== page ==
1. How deep should potatoes be planted?

Potatoes should be planted 2-3 inches deep.

  1. How much water do potatoes need?

Potatoes need about 1 inch of water per week.

  1. What kind of fertilizer do potatoes need?

Potatoes need a balanced fertilizer, such as 10-10-10.

  1. How do you hill potatoes?

Hilling potatoes is the process of mounding soil around the plants to protect the developing tubers from the sun and frost. To hill potatoes, use a hoe to mound soil around the plants, leaving the tops of the plants exposed.

  1. When are potatoes ready to harvest?

Potatoes are ready to harvest when the leaves start to turn yellow.

  1. How do you harvest potatoes?

To harvest potatoes, use a garden fork to dig up the potatoes carefully so as not to damage them.

  1. What are some common pests and diseases of potatoes?

Some common pests of potatoes include potato beetles, Colorado potato beetles, and wireworms. Some common diseases of potatoes include late blight, powdery scab, and blackleg.

  1. How do you control pests and diseases of potatoes?

There are a number of ways to control pests and diseases of potatoes. Some common methods include crop rotation, planting resistant varieties, and using pesticides.

  1. What are the benefits of growing potatoes?

Potatoes are a good source of carbohydrates, vitamins, and minerals. They are also a relatively easy crop to grow.

  1. What are the challenges of growing potatoes?

Some challenges of growing potatoes include pests, diseases, and weather conditions.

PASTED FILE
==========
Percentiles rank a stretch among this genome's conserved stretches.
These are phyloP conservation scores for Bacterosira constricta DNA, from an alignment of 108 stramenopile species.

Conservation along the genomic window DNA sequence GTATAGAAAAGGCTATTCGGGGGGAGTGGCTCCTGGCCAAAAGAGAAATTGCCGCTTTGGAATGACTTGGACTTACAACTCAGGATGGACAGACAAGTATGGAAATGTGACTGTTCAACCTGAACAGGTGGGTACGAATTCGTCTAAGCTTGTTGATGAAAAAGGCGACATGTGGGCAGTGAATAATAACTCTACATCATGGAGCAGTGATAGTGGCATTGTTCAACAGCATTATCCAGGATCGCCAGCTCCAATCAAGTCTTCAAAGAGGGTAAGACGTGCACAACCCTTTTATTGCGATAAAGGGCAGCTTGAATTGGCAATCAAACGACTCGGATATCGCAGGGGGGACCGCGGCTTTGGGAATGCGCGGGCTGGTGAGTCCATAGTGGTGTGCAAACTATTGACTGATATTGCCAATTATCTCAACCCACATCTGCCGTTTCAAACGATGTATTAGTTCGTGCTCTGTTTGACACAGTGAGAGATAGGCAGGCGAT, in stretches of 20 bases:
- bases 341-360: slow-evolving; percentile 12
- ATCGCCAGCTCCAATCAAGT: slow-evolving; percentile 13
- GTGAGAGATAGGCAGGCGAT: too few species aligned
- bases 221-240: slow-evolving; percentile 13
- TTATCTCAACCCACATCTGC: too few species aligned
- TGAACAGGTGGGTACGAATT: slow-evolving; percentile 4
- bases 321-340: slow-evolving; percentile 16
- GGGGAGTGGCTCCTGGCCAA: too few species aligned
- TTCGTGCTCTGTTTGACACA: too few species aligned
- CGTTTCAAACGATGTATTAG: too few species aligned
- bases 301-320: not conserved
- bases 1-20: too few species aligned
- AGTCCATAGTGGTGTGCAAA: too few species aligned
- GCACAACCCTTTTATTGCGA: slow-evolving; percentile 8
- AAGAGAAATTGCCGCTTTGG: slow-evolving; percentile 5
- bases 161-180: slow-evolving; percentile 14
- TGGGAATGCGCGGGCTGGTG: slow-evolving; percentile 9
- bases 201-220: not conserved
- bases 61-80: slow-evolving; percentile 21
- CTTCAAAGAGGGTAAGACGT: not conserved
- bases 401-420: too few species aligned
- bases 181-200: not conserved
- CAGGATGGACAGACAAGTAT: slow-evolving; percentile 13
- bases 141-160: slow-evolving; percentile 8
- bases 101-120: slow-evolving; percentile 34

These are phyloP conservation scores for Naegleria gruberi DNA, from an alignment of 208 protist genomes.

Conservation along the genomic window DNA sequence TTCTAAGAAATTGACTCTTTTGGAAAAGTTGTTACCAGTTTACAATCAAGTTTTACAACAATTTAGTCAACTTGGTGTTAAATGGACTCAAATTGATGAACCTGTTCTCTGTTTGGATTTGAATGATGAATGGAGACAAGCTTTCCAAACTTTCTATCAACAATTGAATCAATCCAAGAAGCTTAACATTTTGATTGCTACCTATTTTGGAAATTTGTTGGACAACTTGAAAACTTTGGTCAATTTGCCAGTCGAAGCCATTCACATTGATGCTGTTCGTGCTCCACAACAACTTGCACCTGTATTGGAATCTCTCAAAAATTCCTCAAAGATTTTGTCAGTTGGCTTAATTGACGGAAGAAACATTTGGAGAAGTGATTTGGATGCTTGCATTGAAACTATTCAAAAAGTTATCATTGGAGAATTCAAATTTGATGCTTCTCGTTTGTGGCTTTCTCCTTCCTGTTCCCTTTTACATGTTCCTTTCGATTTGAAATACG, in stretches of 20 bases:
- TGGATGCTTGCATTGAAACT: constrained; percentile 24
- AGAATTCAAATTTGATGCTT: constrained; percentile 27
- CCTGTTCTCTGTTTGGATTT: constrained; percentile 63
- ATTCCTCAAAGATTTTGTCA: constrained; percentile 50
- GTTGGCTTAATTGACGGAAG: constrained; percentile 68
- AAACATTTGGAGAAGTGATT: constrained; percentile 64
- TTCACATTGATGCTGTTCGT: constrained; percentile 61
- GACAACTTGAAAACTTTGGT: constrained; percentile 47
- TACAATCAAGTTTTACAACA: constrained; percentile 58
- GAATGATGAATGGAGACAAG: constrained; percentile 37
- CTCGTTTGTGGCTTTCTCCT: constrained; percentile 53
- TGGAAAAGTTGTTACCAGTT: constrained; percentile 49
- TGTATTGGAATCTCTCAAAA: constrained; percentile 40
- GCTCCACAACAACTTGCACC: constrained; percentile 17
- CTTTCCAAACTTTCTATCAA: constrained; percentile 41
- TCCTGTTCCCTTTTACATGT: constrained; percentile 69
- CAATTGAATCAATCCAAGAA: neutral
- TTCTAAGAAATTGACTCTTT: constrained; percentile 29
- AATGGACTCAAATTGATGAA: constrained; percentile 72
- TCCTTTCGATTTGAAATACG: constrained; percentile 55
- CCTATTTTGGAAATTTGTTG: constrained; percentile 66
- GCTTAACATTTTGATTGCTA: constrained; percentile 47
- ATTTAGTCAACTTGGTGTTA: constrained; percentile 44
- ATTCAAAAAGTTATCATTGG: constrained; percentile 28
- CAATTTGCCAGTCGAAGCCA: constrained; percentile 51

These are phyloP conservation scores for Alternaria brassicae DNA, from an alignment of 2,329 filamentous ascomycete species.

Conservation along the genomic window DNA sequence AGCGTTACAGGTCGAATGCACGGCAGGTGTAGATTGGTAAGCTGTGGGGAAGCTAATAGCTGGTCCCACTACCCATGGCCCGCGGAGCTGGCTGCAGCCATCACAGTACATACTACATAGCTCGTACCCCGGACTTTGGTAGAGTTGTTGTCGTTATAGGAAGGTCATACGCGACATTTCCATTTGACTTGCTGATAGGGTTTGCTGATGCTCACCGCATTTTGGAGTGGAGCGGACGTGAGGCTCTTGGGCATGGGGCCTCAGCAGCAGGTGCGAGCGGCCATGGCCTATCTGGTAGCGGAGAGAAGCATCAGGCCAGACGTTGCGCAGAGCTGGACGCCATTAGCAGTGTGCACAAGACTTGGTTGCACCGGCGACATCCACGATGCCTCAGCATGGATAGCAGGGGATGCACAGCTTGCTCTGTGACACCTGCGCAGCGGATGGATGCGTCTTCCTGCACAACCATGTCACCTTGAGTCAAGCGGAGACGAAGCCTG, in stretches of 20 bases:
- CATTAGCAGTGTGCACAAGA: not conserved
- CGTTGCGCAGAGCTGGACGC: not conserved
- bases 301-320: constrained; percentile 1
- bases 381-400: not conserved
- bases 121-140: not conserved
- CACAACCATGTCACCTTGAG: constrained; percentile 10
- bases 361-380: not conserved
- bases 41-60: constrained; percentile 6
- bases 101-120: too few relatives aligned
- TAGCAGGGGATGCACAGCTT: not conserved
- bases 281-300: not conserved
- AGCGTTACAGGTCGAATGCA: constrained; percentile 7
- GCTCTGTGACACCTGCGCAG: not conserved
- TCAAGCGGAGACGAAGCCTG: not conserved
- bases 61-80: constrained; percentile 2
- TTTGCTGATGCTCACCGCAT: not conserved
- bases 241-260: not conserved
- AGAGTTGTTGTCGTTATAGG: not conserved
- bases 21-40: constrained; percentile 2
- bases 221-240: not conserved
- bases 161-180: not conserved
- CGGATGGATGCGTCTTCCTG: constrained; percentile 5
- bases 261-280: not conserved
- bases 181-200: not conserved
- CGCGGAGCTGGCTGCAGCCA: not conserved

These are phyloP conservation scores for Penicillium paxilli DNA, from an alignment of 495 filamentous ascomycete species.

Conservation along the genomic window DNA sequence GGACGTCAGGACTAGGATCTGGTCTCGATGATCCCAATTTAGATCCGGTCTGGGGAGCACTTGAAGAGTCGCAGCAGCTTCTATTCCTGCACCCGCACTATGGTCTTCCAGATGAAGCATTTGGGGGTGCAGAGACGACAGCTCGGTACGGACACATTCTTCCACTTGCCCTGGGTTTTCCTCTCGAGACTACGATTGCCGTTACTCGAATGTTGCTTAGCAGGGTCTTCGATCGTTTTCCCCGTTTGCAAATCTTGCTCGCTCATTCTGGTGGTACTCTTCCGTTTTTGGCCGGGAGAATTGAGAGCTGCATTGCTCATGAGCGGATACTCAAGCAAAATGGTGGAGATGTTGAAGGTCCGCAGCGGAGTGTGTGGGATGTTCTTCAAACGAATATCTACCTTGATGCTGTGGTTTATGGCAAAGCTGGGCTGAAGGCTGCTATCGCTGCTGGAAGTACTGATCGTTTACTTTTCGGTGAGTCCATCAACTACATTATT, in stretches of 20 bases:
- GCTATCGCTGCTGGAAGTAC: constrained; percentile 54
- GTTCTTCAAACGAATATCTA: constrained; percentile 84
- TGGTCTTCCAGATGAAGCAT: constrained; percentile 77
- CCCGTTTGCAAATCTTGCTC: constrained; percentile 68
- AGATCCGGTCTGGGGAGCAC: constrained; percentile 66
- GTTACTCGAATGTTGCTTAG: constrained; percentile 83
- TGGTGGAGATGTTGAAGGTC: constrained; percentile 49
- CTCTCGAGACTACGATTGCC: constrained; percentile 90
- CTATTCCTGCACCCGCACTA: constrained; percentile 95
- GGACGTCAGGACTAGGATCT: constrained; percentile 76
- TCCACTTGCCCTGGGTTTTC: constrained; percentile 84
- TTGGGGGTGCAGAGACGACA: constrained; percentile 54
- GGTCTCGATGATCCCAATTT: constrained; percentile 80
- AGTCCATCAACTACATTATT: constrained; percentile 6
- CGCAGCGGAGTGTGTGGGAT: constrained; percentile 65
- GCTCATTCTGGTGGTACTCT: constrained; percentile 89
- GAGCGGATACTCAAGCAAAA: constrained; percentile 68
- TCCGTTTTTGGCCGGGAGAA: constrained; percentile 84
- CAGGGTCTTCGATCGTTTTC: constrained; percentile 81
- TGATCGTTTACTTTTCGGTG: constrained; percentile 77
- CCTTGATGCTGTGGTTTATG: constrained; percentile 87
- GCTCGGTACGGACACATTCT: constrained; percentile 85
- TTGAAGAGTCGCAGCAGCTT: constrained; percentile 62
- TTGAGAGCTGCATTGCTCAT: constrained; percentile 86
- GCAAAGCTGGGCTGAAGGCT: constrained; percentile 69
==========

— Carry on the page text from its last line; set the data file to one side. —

1. How much profit can be made from growing potatoes?

The profit that can be made from growing potatoes depends on a number of factors, including the variety of potato grown, the yield, and the market price.

  1. What are the government policies and incentives for potato farming in Kenya?

The government of Kenya provides a number of policies and incentives for potato farming. These include subsidies for fertilizer, training for farmers, and market access.

  1. What are the future prospects for potato farming in Kenya?

The future prospects for potato farming in Kenya are good. The demand for potatoes is increasing, and the government is supportive of the industry.

  1. What are the challenges to the future of potato farming in Kenya?

Some challenges to the future of potato farming in Kenya include climate change, pests, and diseases.

  1. What are some tips for successful potato farming in Kenya?

Some tips for successful potato farming in Kenya include choosing the right variety, preparing the soil, planting at the right time, watering regularly, fertilizing appropriately, hilling the plants, and harvesting at the right time.

  1. Where can I get more information about potato farming in Kenya?

There are a number of resources available for farmers who are interested in growing potatoes in Kenya. These include the Ministry of Agriculture, the Kenya Agricultural Research Institute, and the Kenya Seed Company.

  1. What are some common mistakes that farmers make when growing potatoes in Kenya?

Some common mistakes that farmers make when growing potatoes in Kenya include planting the wrong variety, planting at the wrong time, not watering enough, not fertilizing enough, not hilling the plants, and harvesting too early.